There are many other pleasures to be found in this handy guidebook, which is part of The Little Bookroom’s Terroir series (other volumes in the series include food and drink guides to Burgundy, Rome and Budapest). Filled with hunger-inducing photos, Food Saké Tokyo is aimed at the gastro-tourist who wants to know where to find the best, whether it is miso, senbei crackers, kaiseki (a style of dining composed of an artful parade of small plates) or an inexpensive bowl of ramen. It also includes useful tips on dining etiquette (never let your companion’s beer or saké glass go empty), primers on the Japanese vocabulary of food and drink and listings by neighborhood.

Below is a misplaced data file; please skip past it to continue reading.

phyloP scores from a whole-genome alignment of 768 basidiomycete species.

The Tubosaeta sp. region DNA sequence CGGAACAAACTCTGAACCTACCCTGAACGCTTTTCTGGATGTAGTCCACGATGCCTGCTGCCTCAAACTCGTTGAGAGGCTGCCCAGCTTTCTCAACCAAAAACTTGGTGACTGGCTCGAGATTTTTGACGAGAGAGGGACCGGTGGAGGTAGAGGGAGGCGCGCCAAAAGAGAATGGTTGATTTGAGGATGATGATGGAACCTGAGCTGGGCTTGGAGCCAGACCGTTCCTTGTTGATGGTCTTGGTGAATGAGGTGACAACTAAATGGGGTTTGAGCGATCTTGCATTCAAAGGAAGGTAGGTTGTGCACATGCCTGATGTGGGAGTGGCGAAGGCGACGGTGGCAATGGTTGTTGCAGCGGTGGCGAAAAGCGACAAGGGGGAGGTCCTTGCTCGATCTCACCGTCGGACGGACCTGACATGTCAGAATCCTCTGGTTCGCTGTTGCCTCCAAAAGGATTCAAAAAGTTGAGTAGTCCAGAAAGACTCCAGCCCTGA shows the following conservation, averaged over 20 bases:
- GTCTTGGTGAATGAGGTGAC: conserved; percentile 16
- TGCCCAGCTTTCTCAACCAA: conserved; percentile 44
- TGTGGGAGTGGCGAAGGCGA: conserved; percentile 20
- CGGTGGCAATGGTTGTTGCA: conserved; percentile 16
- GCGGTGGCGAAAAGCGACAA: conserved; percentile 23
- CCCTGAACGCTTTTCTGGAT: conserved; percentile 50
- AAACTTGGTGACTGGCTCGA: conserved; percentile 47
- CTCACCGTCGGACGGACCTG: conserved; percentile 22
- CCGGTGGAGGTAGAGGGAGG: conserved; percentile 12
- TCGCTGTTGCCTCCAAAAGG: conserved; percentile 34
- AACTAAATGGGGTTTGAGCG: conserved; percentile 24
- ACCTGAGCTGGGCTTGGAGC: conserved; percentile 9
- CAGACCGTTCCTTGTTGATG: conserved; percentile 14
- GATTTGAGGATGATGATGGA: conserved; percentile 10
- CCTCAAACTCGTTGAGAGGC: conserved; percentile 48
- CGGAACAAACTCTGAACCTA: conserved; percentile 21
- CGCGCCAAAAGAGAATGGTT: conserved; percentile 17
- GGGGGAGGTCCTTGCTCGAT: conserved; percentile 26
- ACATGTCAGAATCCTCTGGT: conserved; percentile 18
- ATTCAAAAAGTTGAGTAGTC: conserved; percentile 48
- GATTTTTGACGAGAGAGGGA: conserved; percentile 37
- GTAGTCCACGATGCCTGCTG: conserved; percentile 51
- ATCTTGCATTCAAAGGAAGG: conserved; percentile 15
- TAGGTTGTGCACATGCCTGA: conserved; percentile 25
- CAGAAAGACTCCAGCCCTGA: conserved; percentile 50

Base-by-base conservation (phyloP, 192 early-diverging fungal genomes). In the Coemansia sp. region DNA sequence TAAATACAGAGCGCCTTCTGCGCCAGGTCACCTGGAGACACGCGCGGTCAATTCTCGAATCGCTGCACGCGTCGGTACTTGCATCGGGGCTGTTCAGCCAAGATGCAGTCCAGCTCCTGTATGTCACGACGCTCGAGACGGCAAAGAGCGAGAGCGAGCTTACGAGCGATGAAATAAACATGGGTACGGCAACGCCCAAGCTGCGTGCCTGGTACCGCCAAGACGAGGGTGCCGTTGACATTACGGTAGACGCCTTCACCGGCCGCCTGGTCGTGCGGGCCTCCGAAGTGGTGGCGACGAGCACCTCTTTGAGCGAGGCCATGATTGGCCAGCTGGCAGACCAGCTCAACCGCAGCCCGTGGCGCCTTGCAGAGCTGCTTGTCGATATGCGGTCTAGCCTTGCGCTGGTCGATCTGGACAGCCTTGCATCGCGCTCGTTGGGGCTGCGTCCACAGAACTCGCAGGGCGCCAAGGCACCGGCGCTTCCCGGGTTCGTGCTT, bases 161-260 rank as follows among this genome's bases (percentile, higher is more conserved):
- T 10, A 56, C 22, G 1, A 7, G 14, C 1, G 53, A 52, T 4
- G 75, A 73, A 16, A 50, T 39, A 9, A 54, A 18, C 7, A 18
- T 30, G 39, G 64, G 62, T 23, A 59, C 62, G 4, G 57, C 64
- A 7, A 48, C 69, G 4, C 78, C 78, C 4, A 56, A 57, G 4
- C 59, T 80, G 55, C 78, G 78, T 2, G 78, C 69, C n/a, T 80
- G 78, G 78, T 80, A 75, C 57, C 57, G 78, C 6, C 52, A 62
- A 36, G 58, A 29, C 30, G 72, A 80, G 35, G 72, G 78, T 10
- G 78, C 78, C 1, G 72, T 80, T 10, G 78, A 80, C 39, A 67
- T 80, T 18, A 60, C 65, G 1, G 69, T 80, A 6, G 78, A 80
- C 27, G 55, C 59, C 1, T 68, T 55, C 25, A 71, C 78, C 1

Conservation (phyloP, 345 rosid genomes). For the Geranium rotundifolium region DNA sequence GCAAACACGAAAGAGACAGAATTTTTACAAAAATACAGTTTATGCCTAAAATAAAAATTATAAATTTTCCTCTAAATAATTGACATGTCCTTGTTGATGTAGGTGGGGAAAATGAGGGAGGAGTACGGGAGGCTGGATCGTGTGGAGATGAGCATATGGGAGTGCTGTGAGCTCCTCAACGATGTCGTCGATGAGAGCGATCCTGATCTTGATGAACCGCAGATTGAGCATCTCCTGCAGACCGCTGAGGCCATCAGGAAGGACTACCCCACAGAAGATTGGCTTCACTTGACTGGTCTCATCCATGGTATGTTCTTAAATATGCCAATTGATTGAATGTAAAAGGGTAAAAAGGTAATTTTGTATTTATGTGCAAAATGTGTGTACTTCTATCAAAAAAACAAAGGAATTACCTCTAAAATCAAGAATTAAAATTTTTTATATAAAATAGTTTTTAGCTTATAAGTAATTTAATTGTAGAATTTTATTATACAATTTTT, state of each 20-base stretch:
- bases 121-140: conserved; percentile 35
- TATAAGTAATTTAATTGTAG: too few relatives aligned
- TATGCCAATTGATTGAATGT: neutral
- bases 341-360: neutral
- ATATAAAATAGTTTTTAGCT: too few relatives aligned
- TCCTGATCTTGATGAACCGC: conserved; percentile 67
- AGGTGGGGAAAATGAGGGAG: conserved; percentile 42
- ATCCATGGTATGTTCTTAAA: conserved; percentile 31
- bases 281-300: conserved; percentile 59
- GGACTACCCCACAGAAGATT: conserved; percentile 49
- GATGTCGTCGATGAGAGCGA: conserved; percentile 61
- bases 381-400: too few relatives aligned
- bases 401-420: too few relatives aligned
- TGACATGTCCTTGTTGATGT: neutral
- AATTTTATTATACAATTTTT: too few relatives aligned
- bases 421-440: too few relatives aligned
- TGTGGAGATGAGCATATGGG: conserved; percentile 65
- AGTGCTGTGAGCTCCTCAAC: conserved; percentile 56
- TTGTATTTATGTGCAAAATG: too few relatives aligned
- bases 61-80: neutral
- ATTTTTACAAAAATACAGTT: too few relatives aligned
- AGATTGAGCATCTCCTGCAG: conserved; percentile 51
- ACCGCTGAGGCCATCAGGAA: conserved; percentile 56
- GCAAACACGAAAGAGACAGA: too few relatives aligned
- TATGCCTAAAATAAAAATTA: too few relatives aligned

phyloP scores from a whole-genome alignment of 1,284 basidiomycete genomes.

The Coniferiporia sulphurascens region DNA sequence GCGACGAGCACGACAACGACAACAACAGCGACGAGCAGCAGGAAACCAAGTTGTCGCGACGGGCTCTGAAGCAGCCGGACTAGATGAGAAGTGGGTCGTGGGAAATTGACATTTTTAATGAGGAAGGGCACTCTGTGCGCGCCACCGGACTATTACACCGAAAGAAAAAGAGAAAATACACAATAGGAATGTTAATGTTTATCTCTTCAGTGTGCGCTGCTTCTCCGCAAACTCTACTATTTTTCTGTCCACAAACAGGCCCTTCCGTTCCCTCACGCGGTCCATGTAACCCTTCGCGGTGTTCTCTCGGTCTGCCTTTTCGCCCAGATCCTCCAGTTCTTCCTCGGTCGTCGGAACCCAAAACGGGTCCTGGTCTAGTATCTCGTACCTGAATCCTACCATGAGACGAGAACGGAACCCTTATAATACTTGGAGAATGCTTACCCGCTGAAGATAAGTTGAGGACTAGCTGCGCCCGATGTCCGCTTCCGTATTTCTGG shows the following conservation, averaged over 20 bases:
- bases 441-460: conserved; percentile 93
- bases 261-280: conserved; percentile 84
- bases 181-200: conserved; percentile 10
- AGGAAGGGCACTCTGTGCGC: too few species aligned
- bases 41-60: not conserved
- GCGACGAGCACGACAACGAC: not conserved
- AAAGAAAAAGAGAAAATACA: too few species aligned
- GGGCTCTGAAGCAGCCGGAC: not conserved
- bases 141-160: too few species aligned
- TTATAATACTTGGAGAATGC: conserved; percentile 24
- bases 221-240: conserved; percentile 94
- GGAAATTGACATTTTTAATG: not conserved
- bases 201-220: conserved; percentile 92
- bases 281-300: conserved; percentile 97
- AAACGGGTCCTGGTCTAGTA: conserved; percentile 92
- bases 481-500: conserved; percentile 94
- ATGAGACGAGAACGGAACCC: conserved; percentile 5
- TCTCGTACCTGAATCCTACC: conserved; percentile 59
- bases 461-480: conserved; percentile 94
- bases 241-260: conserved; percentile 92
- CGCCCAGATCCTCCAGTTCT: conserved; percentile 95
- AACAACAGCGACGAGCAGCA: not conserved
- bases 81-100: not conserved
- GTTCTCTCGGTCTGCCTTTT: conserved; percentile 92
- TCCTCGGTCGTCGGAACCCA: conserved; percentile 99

I loved the page that defines food and drink-related giongo and gitaigo, onomatopoeic double words that meld taste, feel, sound and language into a sensory-descriptive whole that English utterly lacks. For example, a bowl of hot, steaming rice is hoka hoka; koto koto is the sound a bubbling pot makes and the stickiness of natto (fermented soybeans) is neba neba.
It’s been years since I lived and worked in Japan and regularly trawled the depachika for unusual foods. When I return for a visit next year, Food Saké Tokyo will be in my suitcase, and I’ll have a pretty good idea of where and what I’ll be eating.